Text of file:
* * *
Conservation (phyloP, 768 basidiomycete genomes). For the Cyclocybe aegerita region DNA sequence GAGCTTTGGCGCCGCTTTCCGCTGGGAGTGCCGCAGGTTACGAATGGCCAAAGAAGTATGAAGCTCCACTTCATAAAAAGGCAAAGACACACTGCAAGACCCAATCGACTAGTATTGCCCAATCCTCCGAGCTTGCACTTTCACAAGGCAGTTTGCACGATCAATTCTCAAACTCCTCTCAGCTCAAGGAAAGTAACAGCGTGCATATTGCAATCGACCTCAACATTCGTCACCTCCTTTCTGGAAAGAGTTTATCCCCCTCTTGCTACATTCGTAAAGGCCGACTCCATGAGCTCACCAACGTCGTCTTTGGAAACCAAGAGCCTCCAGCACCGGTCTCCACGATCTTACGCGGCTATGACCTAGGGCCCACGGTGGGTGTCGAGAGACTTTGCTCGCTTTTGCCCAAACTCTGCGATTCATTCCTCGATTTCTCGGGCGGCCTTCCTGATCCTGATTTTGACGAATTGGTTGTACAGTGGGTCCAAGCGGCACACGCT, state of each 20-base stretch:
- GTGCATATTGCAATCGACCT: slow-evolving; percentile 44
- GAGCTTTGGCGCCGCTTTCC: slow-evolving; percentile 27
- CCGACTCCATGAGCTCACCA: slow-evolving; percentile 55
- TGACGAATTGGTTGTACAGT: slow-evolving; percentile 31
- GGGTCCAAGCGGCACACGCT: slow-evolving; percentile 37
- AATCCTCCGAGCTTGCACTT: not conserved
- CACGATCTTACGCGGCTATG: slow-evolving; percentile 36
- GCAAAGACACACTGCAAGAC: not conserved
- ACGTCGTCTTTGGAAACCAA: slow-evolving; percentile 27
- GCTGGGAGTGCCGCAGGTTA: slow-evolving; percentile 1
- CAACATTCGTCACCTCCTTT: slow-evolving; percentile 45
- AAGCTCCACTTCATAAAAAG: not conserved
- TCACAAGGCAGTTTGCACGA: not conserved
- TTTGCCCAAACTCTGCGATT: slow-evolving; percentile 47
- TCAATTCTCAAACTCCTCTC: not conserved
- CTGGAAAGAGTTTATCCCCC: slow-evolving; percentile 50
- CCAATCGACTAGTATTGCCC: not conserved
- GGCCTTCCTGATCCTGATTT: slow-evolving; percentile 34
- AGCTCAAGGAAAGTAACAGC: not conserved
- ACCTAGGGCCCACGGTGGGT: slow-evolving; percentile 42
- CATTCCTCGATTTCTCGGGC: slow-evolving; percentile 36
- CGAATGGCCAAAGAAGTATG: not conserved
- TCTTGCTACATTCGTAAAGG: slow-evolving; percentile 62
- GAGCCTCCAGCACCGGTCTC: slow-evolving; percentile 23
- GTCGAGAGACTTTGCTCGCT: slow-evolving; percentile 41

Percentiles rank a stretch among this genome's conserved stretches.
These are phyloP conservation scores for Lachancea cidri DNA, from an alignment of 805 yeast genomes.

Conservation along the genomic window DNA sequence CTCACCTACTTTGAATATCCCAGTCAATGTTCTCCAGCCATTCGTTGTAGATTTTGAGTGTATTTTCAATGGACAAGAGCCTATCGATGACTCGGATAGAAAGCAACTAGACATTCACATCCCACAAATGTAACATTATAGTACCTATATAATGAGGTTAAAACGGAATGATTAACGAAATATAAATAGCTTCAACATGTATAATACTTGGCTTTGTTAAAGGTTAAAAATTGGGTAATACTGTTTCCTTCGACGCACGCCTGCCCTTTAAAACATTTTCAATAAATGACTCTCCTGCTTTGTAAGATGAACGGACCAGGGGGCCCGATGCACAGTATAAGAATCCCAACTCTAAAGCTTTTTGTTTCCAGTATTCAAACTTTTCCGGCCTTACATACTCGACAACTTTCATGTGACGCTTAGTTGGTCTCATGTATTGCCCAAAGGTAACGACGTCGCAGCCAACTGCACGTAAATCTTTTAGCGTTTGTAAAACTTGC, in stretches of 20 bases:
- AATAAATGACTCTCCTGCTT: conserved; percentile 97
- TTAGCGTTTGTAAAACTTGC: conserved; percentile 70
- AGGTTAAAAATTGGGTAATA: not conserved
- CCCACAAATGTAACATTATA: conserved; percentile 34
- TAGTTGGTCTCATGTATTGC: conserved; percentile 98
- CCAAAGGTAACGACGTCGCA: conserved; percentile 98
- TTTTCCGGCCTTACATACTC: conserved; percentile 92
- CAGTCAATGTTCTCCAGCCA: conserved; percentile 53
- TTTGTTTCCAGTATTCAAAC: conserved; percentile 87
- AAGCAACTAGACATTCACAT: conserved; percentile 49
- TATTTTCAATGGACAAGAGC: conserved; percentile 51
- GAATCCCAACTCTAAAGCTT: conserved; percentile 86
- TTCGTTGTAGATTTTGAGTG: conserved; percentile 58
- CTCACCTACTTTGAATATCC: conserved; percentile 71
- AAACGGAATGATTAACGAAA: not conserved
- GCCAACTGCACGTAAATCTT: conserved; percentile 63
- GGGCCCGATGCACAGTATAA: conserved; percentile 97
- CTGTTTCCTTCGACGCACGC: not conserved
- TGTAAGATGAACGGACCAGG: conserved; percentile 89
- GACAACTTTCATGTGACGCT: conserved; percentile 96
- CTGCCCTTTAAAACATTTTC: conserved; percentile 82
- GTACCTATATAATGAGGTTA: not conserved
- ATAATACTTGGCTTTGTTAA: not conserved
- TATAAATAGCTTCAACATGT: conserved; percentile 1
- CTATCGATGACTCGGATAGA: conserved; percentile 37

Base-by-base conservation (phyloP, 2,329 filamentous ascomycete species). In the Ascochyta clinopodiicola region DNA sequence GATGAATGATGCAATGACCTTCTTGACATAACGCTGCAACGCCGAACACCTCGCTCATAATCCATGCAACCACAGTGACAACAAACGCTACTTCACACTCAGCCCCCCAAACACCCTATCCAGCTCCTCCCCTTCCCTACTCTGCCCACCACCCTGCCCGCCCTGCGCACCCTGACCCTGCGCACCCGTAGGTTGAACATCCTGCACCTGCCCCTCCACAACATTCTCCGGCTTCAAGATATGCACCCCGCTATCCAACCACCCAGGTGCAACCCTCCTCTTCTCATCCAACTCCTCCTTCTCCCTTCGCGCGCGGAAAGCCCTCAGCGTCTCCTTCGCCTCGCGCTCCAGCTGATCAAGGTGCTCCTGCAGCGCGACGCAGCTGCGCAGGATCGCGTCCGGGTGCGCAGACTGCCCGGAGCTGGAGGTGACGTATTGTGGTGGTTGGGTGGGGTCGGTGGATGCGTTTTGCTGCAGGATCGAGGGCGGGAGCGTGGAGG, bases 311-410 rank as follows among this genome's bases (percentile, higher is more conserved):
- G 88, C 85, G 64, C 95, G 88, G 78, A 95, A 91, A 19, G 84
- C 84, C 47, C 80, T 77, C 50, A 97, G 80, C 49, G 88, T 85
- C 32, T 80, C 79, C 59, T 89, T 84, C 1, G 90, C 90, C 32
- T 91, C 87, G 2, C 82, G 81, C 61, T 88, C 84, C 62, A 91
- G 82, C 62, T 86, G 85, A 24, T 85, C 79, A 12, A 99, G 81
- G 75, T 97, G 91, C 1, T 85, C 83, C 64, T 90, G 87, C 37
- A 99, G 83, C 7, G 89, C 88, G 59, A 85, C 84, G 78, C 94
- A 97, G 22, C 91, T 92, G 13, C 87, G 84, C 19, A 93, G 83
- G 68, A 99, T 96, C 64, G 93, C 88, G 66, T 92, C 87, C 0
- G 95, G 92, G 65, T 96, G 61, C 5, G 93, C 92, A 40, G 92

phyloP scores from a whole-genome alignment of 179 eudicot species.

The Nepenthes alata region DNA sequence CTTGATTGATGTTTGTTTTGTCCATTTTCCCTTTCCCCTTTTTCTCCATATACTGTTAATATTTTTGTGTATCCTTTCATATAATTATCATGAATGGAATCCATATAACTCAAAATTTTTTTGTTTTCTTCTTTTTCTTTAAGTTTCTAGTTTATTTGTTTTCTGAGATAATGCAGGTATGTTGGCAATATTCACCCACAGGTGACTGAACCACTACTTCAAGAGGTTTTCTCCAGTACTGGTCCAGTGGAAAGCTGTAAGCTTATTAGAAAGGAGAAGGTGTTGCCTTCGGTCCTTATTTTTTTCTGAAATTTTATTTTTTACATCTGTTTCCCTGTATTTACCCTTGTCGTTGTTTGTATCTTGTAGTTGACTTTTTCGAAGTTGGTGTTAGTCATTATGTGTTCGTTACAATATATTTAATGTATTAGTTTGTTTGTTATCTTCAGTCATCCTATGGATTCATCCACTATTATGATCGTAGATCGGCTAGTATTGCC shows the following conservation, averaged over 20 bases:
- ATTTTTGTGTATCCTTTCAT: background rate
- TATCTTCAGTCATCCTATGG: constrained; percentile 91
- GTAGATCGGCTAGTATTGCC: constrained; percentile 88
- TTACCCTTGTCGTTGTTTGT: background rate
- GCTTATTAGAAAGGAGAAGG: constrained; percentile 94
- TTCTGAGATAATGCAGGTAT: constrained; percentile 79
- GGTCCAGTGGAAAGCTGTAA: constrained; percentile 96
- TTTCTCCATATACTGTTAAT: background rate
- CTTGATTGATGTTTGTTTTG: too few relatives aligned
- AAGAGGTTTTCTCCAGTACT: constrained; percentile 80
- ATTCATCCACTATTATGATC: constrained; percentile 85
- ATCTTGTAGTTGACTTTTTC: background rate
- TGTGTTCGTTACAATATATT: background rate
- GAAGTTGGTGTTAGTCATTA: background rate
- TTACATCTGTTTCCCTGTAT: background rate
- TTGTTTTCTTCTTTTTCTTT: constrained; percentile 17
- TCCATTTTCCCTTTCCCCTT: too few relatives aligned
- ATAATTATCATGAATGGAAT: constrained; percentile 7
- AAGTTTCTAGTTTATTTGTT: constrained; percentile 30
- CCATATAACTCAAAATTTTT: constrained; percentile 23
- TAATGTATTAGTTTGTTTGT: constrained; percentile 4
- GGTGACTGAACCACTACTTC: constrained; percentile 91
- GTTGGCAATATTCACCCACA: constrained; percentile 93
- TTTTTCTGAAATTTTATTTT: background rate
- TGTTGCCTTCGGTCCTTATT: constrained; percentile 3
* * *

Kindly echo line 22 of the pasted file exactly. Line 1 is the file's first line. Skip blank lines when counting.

- CATTCCTCGATTTCTCGGGC: slow-evolving; percentile 36